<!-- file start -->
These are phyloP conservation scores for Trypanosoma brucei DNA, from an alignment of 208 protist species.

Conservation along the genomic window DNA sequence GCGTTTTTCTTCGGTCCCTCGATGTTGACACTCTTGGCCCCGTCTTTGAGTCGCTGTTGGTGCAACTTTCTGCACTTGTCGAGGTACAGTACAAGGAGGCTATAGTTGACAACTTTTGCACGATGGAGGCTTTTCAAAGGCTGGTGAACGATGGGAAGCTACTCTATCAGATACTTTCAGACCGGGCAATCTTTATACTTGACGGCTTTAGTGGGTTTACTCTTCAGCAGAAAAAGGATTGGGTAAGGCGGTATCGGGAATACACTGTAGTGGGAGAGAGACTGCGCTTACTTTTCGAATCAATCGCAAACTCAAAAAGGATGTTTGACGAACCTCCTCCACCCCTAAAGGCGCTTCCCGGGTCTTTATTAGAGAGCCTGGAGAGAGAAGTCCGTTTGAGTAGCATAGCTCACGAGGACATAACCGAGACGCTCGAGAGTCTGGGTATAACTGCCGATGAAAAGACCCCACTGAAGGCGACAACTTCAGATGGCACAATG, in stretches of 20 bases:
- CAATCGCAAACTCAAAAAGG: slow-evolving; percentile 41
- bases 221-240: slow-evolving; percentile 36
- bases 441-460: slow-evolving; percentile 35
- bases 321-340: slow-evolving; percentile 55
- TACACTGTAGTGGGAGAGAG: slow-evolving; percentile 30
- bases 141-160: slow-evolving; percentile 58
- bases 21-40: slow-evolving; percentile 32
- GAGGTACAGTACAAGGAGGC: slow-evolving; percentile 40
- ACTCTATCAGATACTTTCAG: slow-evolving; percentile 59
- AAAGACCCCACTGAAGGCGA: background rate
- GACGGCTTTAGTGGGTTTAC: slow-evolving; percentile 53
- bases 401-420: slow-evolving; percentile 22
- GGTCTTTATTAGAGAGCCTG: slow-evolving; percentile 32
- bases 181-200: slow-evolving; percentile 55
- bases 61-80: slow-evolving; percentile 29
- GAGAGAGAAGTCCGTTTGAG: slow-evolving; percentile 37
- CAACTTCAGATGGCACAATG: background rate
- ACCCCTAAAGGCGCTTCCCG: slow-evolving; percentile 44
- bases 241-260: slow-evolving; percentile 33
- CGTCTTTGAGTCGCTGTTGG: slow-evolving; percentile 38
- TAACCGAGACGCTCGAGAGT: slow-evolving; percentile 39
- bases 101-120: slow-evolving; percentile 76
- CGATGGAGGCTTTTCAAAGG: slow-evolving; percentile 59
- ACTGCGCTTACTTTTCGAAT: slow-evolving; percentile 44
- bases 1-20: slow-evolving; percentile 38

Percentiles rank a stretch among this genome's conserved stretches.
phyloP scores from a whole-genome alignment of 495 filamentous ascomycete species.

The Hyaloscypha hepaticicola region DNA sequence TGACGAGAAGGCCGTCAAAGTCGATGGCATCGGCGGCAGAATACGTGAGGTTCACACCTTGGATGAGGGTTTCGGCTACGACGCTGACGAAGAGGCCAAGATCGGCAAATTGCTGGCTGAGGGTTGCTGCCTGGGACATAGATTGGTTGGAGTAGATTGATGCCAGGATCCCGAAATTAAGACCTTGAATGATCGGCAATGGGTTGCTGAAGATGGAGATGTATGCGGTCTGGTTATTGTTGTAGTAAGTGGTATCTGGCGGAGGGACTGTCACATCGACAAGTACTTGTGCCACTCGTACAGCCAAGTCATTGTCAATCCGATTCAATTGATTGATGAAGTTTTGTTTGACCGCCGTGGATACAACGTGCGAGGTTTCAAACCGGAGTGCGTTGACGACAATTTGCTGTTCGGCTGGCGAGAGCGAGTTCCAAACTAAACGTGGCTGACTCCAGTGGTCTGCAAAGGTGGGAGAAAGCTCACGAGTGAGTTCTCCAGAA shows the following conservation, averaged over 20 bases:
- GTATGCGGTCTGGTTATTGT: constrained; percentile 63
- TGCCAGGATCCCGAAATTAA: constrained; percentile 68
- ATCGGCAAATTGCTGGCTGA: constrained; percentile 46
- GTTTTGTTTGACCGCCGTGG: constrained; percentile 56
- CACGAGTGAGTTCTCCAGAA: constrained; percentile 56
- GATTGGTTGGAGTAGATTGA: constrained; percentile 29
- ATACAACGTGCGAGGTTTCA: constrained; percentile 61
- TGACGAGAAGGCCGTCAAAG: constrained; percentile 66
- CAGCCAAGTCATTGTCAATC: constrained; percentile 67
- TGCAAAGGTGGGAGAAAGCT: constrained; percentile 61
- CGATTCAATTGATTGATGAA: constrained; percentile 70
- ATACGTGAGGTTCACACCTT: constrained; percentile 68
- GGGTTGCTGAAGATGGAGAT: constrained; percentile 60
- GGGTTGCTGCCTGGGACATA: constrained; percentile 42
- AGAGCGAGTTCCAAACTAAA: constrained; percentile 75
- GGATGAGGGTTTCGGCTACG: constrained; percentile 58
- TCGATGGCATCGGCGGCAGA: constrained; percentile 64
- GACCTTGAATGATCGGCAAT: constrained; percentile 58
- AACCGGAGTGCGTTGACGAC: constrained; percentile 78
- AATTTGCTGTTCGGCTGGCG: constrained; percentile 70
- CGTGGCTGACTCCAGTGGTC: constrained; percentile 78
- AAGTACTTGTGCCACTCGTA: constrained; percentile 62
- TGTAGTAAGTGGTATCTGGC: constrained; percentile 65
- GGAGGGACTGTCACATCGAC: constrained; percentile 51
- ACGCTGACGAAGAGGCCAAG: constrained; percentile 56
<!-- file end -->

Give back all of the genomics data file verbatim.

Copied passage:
These are phyloP conservation scores for Trypanosoma brucei DNA, from an alignment of 208 protist species.

Conservation along the genomic window DNA sequence GCGTTTTTCTTCGGTCCCTCGATGTTGACACTCTTGGCCCCGTCTTTGAGTCGCTGTTGGTGCAACTTTCTGCACTTGTCGAGGTACAGTACAAGGAGGCTATAGTTGACAACTTTTGCACGATGGAGGCTTTTCAAAGGCTGGTGAACGATGGGAAGCTACTCTATCAGATACTTTCAGACCGGGCAATCTTTATACTTGACGGCTTTAGTGGGTTTACTCTTCAGCAGAAAAAGGATTGGGTAAGGCGGTATCGGGAATACACTGTAGTGGGAGAGAGACTGCGCTTACTTTTCGAATCAATCGCAAACTCAAAAAGGATGTTTGACGAACCTCCTCCACCCCTAAAGGCGCTTCCCGGGTCTTTATTAGAGAGCCTGGAGAGAGAAGTCCGTTTGAGTAGCATAGCTCACGAGGACATAACCGAGACGCTCGAGAGTCTGGGTATAACTGCCGATGAAAAGACCCCACTGAAGGCGACAACTTCAGATGGCACAATG, in stretches of 20 bases:
- CAATCGCAAACTCAAAAAGG: slow-evolving; percentile 41
- bases 221-240: slow-evolving; percentile 36
- bases 441-460: slow-evolving; percentile 35
- bases 321-340: slow-evolving; percentile 55
- TACACTGTAGTGGGAGAGAG: slow-evolving; percentile 30
- bases 141-160: slow-evolving; percentile 58
- bases 21-40: slow-evolving; percentile 32
- GAGGTACAGTACAAGGAGGC: slow-evolving; percentile 40
- ACTCTATCAGATACTTTCAG: slow-evolving; percentile 59
- AAAGACCCCACTGAAGGCGA: background rate
- GACGGCTTTAGTGGGTTTAC: slow-evolving; percentile 53
- bases 401-420: slow-evolving; percentile 22
- GGTCTTTATTAGAGAGCCTG: slow-evolving; percentile 32
- bases 181-200: slow-evolving; percentile 55
- bases 61-80: slow-evolving; percentile 29
- GAGAGAGAAGTCCGTTTGAG: slow-evolving; percentile 37
- CAACTTCAGATGGCACAATG: background rate
- ACCCCTAAAGGCGCTTCCCG: slow-evolving; percentile 44
- bases 241-260: slow-evolving; percentile 33
- CGTCTTTGAGTCGCTGTTGG: slow-evolving; percentile 38
- TAACCGAGACGCTCGAGAGT: slow-evolving; percentile 39
- bases 101-120: slow-evolving; percentile 76
- CGATGGAGGCTTTTCAAAGG: slow-evolving; percentile 59
- ACTGCGCTTACTTTTCGAAT: slow-evolving; percentile 44
- bases 1-20: slow-evolving; percentile 38

Percentiles rank a stretch among this genome's conserved stretches.
phyloP scores from a whole-genome alignment of 495 filamentous ascomycete species.

The Hyaloscypha hepaticicola region DNA sequence TGACGAGAAGGCCGTCAAAGTCGATGGCATCGGCGGCAGAATACGTGAGGTTCACACCTTGGATGAGGGTTTCGGCTACGACGCTGACGAAGAGGCCAAGATCGGCAAATTGCTGGCTGAGGGTTGCTGCCTGGGACATAGATTGGTTGGAGTAGATTGATGCCAGGATCCCGAAATTAAGACCTTGAATGATCGGCAATGGGTTGCTGAAGATGGAGATGTATGCGGTCTGGTTATTGTTGTAGTAAGTGGTATCTGGCGGAGGGACTGTCACATCGACAAGTACTTGTGCCACTCGTACAGCCAAGTCATTGTCAATCCGATTCAATTGATTGATGAAGTTTTGTTTGACCGCCGTGGATACAACGTGCGAGGTTTCAAACCGGAGTGCGTTGACGACAATTTGCTGTTCGGCTGGCGAGAGCGAGTTCCAAACTAAACGTGGCTGACTCCAGTGGTCTGCAAAGGTGGGAGAAAGCTCACGAGTGAGTTCTCCAGAA shows the following conservation, averaged over 20 bases:
- GTATGCGGTCTGGTTATTGT: constrained; percentile 63
- TGCCAGGATCCCGAAATTAA: constrained; percentile 68
- ATCGGCAAATTGCTGGCTGA: constrained; percentile 46
- GTTTTGTTTGACCGCCGTGG: constrained; percentile 56
- CACGAGTGAGTTCTCCAGAA: constrained; percentile 56
- GATTGGTTGGAGTAGATTGA: constrained; percentile 29
- ATACAACGTGCGAGGTTTCA: constrained; percentile 61
- TGACGAGAAGGCCGTCAAAG: constrained; percentile 66
- CAGCCAAGTCATTGTCAATC: constrained; percentile 67
- TGCAAAGGTGGGAGAAAGCT: constrained; percentile 61
- CGATTCAATTGATTGATGAA: constrained; percentile 70
- ATACGTGAGGTTCACACCTT: constrained; percentile 68
- GGGTTGCTGAAGATGGAGAT: constrained; percentile 60
- GGGTTGCTGCCTGGGACATA: constrained; percentile 42
- AGAGCGAGTTCCAAACTAAA: constrained; percentile 75
- GGATGAGGGTTTCGGCTACG: constrained; percentile 58
- TCGATGGCATCGGCGGCAGA: constrained; percentile 64
- GACCTTGAATGATCGGCAAT: constrained; percentile 58
- AACCGGAGTGCGTTGACGAC: constrained; percentile 78
- AATTTGCTGTTCGGCTGGCG: constrained; percentile 70
- CGTGGCTGACTCCAGTGGTC: constrained; percentile 78
- AAGTACTTGTGCCACTCGTA: constrained; percentile 62
- TGTAGTAAGTGGTATCTGGC: constrained; percentile 65
- GGAGGGACTGTCACATCGAC: constrained; percentile 51
- ACGCTGACGAAGAGGCCAAG: constrained; percentile 56